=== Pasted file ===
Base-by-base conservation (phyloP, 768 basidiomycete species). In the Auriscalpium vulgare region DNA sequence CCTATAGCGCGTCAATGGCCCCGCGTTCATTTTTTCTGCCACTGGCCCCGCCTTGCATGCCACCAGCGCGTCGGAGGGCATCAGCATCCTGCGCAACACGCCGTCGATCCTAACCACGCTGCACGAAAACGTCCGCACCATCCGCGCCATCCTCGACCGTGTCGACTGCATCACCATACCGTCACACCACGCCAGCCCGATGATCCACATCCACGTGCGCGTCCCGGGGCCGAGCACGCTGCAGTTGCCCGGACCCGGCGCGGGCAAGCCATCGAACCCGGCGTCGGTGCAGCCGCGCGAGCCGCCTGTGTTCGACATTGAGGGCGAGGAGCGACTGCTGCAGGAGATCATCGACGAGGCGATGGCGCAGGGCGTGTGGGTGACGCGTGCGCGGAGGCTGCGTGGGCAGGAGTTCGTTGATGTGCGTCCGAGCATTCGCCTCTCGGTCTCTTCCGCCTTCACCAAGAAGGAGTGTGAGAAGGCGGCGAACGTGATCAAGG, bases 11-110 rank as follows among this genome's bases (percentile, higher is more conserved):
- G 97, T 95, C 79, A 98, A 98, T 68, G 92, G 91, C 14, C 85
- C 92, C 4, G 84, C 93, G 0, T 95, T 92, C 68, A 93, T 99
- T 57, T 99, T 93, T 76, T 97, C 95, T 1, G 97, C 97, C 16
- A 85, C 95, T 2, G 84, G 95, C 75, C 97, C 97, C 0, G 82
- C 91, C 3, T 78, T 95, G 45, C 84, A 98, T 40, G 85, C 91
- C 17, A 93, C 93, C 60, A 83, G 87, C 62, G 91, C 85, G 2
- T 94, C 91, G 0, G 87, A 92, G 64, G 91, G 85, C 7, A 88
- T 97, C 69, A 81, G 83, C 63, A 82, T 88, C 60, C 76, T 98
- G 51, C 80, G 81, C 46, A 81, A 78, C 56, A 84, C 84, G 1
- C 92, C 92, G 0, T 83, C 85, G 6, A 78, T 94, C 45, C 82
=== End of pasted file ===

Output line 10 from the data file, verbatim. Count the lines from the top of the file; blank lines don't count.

- G 51, C 80, G 81, C 46, A 81, A 78, C 56, A 84, C 84, G 1